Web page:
The California Debacle That Cost a Couple Their 2A Rights

california debacle

Richard and Miranda Wallingford live next door to a nasty neighbor who didn’t happen to like the tree that graces their front yard. Instead of sucking it up like a normal person, she alleged to the police that Richard assaulted her. So she sought a restraining order against the couple and it was granted. In California, a regular restraining order requires forfeiture of a person’s guns – not a red flag order, a regular restraining order (Calif AB 2129). That began the California debacle that cost the couple their 2A rights. (John Petrolino at Bearing Arms)

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The new neighbor from hell

Imagine living in the same house with your spouse for over 50 years. Your front lawn has a sapling that, over the course of time, has grown into a beautifully tall tree. But the neighbor next door who moved in just a few years ago doesn’t like the tree, so she conspires to falsely accuse you of assault and battery after you refuse to remove it. You get arrested as a result. She then seeks a restraining order against you based on her false allegations, files both a civil case and small claims case against you, and to top it all off, California law takes away your right to own or possess firearms in connection with the restraining order—before you even have a chance to respond…

As a result of their new neighbor’s false allegations, the Wallingfords hired a home-security company to install cameras on their property. Their purpose was to prevent the neighbor from making additional false allegations in the future. Immediately after installation (but before a hearing on the restraining order petition was held), the cameras captured the neighbor making threatening gestures and attempting to damage the Wallingford’s tree. These images were shown to the court at the restraining order hearing, which ultimately concluded that the Wallingfords did nothing wrong and dismissed the petition against them. The criminal assault and battery investigation was dropped by the police, both the small claims case and civil case were dismissed, and the Wallingford’s firearm rights were also reinstated.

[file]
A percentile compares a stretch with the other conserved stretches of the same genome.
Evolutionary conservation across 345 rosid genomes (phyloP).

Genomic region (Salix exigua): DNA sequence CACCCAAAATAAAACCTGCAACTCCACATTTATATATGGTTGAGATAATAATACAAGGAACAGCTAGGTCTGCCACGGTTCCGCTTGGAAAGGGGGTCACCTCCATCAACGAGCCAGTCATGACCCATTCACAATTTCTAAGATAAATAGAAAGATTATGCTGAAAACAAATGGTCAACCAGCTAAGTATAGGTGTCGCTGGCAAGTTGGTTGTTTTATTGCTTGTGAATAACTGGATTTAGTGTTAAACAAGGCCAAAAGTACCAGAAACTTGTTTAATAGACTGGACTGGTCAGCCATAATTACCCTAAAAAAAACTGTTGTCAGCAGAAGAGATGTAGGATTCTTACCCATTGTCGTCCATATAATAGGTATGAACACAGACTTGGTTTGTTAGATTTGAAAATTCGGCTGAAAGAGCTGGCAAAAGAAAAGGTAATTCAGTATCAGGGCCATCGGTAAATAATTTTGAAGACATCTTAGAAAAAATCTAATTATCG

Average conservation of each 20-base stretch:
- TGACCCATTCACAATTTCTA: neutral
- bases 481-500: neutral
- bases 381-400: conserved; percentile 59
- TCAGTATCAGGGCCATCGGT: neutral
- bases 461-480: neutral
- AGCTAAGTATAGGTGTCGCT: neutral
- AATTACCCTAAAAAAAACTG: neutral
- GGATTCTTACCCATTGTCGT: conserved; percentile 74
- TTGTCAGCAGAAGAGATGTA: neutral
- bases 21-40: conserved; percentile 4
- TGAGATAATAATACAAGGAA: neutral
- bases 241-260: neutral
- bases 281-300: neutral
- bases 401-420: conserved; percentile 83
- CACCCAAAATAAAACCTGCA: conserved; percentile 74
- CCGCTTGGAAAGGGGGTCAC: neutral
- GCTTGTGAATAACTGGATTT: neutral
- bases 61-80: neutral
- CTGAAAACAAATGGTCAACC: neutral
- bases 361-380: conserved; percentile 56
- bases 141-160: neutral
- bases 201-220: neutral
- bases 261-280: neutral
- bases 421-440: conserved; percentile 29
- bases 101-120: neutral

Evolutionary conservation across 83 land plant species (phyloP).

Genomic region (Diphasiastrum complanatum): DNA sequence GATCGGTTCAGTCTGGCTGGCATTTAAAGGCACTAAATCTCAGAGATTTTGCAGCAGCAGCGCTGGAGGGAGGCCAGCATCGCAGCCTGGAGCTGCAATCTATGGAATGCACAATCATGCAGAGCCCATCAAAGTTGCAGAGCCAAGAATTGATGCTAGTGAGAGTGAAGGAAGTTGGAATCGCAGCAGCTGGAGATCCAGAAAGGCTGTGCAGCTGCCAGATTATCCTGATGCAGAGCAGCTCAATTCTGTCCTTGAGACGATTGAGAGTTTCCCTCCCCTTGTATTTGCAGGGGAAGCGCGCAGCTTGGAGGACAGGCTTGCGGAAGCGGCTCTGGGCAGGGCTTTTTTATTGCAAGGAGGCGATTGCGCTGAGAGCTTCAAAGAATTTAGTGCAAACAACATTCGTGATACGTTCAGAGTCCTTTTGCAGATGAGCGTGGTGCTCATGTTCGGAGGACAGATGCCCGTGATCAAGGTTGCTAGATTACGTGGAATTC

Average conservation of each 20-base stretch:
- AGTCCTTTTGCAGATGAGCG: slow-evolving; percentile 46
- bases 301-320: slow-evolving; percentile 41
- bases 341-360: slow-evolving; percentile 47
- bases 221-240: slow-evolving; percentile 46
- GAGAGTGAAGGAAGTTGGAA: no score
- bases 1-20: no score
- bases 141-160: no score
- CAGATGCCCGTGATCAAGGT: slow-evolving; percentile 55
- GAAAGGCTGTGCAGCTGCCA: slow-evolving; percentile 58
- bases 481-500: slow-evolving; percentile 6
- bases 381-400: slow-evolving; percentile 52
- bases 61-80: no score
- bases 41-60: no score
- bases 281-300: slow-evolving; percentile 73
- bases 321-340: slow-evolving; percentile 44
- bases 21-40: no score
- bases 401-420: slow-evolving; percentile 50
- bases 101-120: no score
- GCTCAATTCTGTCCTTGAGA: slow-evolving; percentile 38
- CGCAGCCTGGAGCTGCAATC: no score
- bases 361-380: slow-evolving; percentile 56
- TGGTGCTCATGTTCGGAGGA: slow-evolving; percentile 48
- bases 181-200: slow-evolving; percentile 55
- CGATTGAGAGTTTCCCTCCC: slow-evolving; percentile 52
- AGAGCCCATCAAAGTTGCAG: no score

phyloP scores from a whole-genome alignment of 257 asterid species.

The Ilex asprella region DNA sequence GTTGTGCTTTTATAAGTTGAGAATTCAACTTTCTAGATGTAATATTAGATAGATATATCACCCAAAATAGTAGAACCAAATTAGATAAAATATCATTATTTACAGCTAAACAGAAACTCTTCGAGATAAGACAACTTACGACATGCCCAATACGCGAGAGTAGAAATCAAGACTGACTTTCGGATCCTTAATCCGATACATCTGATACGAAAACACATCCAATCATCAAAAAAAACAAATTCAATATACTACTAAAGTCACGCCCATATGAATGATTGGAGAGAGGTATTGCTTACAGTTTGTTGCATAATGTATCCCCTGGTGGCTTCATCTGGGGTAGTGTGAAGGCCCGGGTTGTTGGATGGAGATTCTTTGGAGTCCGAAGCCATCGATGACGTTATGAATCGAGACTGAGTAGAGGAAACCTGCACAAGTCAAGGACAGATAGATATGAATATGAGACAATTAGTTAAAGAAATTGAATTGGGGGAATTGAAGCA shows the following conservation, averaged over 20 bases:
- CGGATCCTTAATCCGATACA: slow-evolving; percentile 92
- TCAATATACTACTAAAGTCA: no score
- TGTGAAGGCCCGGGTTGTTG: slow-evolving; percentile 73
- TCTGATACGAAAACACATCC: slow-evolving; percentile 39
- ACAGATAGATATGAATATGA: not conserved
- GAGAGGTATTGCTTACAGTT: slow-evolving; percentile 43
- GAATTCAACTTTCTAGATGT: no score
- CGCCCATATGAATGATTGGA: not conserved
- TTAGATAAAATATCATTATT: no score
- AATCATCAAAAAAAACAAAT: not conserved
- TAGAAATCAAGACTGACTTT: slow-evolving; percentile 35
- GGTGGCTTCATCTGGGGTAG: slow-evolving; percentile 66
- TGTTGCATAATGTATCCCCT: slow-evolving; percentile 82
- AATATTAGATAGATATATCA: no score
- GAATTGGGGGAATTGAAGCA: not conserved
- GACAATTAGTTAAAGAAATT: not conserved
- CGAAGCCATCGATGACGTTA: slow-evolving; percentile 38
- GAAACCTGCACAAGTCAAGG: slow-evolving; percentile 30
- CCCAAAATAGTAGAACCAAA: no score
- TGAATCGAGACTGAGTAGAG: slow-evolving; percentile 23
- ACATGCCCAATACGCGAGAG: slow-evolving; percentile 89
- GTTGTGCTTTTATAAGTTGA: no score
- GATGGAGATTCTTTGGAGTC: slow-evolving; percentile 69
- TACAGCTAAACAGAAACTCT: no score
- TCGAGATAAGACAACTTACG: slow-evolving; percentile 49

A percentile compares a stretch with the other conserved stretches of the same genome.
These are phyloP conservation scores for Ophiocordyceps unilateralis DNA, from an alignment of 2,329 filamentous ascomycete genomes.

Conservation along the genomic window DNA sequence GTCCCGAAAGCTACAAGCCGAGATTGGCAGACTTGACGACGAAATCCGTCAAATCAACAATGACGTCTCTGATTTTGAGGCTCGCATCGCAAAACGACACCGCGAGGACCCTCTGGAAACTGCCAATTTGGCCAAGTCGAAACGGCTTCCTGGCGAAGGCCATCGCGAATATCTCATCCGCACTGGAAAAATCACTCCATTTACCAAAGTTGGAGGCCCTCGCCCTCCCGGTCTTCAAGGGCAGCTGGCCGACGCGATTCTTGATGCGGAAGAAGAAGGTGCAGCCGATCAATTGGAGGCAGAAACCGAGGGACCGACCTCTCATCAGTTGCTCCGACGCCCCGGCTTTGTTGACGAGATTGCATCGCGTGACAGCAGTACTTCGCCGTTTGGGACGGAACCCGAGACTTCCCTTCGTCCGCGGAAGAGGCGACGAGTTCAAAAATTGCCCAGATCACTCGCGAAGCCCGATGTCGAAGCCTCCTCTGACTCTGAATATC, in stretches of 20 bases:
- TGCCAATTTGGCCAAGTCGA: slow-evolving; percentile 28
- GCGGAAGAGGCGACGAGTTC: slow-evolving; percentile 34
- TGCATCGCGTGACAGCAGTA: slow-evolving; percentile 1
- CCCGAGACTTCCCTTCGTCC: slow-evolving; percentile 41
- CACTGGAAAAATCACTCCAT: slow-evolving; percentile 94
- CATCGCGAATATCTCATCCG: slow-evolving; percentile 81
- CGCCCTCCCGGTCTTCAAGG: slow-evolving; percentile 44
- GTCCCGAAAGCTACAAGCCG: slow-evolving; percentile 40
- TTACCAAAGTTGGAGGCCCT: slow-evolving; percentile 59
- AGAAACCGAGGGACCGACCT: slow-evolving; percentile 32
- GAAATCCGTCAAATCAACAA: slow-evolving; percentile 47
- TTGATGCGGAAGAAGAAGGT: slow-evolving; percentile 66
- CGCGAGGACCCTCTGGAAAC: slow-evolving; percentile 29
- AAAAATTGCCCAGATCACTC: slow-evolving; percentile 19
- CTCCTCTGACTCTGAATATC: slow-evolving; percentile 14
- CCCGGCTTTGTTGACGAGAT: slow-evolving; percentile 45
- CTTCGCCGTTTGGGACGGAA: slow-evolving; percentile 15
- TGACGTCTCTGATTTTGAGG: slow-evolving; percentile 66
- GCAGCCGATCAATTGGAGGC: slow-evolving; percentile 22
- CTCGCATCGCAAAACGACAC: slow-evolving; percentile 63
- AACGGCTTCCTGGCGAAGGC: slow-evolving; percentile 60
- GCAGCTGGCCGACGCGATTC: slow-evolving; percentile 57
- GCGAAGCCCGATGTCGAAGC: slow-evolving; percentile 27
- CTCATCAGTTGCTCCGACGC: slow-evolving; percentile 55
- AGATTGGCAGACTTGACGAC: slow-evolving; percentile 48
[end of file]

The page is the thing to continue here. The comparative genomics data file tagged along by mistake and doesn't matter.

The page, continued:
Second Amendment Law Center

Oh, but that’s not the end of this California debacle.

At the restraining order hearing, the Wallingfords went on record to state they simply wanted to put the matter behind them and ask the neighbor to cease and desist her hostile behavior. That of course did not happen. Late in the evening on the same day the neighbor’s civil case was dismissed, the security cameras captured the neighbor coming onto the Wallingford’s property and pouring bleach on the tree. The Wallingfords called the police, but the police took no action.

The neighbor’s behavior continued to escalate. She was recorded yelling verbal threats of violence from her front yard and making several throat-slitting gestures directed at the Wallingford’s cameras, at least one of which involved the use of a knife or similar cutting instrument. Now in fear for their personal safety, and seeing no other option at this point, the Wallingfords filed a petition seeking a restraining order against the neighbor.